Islamabad, Oct. 10: The Pakistan President, Mr Asif Ali Zardari, has rejected a proposal by the powerful Army Chief, Gen. Ashfaq Pervez Kayani, to remove some “corrupt” ministers who happen to be the close aides of Mr Zardari, a media report said.
A report in the Time magazine said that the situation is not in the favour of the government following the differences between Gen. Kayani and the President Mr Zardari.
The report said that the civilian government in Pakistan is at a loss and once again the Army is flexing its muscles to install a new civilian setup.
What got the rumour mills going on this time was a leak that Gen. Kayani, in a meeting with the Prime Minister, Mr Yousaf Raza Gilani, and Mr Zardari, demanded the removal of several Cabinet ministers because of alleged corruption.
But fears are that the military was positioning itself to install a new civilian government because Mr Zardari did not agree to the suggestion of the Army Chief to remove his close aide from the Cabinet. The report said that the rumours of a pending coup were a popular dinner-party topic. It said that the military, after all, had directly ruled Pakistan for more than half of the 63 years. The report also quoted a senior Western diplomat as saying that extreme depression was being expr-essed due to the corruption of the present government.
Pakistan is a democratic parliamentary federal republic state-and we as a nation don’t need the army for keeping checks and balances in the state and society.
Lets say hypothetically or suppose, if the stories and accusations [of corrupt ministers] are true, it doesn’t mean that army or it’s Chief intrude in the civilian domain. It’s simply Prime minister or government’s prerogative to drop or induct any minister.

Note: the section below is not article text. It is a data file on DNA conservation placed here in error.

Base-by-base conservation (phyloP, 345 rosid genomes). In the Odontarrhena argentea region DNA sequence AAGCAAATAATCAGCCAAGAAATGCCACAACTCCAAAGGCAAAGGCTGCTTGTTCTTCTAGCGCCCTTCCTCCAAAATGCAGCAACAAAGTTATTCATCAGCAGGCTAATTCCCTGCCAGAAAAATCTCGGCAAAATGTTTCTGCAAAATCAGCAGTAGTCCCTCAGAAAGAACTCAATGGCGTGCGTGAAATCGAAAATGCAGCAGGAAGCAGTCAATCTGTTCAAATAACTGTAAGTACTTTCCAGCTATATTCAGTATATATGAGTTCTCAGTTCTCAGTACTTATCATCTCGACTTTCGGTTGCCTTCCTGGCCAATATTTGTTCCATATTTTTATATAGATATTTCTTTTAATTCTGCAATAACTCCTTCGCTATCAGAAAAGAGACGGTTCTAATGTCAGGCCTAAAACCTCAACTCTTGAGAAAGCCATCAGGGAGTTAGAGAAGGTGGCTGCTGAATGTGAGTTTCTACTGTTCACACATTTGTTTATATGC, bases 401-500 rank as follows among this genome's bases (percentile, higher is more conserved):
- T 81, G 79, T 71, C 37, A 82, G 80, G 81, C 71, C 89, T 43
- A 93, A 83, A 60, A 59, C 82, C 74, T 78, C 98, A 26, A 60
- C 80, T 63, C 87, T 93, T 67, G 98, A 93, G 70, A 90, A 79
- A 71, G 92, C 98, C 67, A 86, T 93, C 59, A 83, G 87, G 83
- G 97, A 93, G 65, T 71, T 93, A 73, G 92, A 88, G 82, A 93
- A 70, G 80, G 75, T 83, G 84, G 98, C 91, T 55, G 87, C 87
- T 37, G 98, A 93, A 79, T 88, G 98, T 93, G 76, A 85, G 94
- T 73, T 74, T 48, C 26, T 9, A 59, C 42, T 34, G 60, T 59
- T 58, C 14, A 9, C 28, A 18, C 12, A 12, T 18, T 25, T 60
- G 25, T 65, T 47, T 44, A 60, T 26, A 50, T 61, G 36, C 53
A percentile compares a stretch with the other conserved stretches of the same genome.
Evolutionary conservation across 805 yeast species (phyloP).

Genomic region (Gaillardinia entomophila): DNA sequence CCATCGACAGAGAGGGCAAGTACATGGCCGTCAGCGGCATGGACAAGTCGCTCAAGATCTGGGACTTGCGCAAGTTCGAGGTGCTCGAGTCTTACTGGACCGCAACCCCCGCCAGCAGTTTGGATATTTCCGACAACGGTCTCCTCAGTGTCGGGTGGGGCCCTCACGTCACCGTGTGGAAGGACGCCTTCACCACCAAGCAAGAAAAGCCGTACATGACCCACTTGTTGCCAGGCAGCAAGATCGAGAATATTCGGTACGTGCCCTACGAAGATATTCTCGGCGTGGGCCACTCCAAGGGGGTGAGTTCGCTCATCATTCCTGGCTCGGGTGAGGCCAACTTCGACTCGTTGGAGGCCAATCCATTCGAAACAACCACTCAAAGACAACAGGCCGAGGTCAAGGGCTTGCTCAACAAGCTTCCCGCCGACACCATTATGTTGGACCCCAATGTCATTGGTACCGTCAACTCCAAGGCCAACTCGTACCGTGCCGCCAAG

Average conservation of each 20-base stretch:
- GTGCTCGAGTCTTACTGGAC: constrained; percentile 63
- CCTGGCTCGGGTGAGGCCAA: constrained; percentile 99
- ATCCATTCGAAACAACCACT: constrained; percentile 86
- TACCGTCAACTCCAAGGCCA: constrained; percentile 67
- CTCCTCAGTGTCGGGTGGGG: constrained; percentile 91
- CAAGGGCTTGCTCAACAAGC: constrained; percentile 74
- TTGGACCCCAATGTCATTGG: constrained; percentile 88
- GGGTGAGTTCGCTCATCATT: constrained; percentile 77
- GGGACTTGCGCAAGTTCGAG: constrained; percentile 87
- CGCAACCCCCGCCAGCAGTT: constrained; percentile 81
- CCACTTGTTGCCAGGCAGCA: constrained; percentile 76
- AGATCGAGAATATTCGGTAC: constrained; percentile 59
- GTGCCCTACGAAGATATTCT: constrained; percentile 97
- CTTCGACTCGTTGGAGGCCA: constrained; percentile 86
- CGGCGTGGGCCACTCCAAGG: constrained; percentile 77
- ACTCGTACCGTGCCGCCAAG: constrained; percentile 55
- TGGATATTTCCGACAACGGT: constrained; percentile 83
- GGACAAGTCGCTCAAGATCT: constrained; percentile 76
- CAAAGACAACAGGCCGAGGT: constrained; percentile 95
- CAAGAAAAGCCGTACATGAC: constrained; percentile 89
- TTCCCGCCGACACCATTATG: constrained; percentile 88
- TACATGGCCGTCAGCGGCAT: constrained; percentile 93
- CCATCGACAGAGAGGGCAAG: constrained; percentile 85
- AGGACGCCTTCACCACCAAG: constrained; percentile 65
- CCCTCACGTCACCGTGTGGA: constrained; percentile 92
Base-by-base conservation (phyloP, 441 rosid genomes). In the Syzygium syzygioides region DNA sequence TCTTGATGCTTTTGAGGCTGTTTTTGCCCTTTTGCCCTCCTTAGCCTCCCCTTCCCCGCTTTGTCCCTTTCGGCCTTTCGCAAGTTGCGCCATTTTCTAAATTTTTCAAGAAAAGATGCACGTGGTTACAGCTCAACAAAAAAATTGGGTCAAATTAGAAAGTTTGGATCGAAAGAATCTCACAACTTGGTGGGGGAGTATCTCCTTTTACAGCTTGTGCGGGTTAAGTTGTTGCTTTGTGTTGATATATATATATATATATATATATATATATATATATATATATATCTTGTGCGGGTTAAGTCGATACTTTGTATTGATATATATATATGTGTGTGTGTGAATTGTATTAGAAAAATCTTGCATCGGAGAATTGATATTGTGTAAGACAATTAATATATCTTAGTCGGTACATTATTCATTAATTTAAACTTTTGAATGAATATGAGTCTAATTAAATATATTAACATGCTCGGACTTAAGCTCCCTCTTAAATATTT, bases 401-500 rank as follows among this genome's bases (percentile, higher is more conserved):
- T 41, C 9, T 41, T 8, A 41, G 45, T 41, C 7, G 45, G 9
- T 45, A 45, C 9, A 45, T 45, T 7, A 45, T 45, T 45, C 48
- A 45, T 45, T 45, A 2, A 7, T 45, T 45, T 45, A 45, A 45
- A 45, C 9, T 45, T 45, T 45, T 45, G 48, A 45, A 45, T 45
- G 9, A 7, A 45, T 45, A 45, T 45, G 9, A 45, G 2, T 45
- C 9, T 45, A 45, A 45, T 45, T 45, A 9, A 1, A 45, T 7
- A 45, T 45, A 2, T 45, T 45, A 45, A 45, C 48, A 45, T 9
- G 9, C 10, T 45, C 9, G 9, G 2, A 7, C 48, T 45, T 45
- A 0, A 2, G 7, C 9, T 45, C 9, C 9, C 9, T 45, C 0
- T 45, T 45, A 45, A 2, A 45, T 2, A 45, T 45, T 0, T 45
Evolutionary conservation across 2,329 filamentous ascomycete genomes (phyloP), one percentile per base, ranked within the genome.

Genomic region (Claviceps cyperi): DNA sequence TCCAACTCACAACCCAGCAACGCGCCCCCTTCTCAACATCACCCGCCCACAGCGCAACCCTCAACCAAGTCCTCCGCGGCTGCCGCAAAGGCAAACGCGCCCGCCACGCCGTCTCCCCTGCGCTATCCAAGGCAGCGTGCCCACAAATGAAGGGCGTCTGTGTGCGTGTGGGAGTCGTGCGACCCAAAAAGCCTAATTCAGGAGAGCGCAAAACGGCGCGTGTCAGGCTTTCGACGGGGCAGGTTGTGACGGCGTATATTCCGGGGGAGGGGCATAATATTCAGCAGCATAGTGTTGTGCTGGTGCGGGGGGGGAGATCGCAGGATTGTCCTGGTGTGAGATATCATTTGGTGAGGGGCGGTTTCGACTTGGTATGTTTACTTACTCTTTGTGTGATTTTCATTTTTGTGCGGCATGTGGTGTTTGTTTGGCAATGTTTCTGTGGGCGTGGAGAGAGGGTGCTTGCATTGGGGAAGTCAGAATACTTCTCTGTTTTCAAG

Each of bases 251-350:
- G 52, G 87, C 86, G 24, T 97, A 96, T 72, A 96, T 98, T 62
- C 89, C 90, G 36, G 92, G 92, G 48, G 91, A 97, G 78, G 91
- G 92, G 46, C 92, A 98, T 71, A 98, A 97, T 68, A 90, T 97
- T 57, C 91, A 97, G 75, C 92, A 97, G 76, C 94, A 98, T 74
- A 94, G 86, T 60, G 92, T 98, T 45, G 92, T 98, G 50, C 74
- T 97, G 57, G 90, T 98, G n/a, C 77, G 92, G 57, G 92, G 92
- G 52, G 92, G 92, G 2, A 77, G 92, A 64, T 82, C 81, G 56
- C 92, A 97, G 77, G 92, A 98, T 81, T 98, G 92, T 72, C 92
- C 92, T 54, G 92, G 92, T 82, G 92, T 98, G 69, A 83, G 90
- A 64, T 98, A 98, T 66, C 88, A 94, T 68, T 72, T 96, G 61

In a democratic dispensation, its traditional norms and practices that if some group have any reservations or objection they can raise the issue in parliament through their representative. It’s purely legislature/parliament domain.
Armies are formed for a very important task to defend and guard the borders.That is the only task which the armies are performing through out the world, they are not doing politics and checking democratic process, as it’s not their duty, right and privilege. We have to keep in mind that the army is certainly not the solution to the political and democracy related challenges as we have tried several militiary regimes and dictators in the past as well and we all know that they dismantled and obliterated our social, economic, political and cultural fabric.
This time the whole world is keenly and closely watching democratic process in Pakistan, so my suggestion is, in light of the present circumstances Army and it’s chief should avoid playing the favourite game [in the 90’s style fashion]
“pulling the strings from behind the scenes to achieve favorable ends” .